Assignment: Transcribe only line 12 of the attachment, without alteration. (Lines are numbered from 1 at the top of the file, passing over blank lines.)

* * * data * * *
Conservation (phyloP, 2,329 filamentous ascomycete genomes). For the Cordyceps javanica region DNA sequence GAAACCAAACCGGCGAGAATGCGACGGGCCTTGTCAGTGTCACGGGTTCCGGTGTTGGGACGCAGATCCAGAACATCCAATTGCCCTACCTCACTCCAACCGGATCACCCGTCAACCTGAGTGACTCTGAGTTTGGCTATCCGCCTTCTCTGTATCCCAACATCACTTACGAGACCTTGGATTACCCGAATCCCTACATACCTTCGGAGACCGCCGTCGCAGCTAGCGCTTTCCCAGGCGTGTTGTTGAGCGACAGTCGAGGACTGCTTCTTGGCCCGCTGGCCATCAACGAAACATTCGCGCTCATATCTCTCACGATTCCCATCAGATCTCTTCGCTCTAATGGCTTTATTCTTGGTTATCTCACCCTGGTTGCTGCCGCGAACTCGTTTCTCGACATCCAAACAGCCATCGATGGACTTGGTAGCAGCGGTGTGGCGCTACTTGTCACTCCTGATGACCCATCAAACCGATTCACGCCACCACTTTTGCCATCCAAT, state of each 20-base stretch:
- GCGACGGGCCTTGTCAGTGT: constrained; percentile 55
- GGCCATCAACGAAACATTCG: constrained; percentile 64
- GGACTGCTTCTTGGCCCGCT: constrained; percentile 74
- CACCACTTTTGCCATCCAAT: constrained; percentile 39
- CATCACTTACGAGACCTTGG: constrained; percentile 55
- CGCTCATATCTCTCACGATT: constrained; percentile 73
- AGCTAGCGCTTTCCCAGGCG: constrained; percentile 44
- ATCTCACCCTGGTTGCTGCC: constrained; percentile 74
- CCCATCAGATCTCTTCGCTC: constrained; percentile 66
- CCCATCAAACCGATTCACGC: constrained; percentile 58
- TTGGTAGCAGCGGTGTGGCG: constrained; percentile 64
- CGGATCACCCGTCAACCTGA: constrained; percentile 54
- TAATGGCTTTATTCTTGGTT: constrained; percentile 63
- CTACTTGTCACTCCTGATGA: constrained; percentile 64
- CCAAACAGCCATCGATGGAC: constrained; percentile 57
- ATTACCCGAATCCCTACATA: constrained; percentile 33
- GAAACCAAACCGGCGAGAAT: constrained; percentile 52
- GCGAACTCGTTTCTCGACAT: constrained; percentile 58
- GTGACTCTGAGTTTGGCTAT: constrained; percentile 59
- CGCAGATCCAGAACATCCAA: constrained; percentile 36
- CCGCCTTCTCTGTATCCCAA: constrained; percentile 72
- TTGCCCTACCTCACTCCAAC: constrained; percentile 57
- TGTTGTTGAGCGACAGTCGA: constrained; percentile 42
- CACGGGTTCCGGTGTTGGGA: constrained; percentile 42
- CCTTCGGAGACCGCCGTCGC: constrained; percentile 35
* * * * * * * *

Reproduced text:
- TTGGTAGCAGCGGTGTGGCG: constrained; percentile 64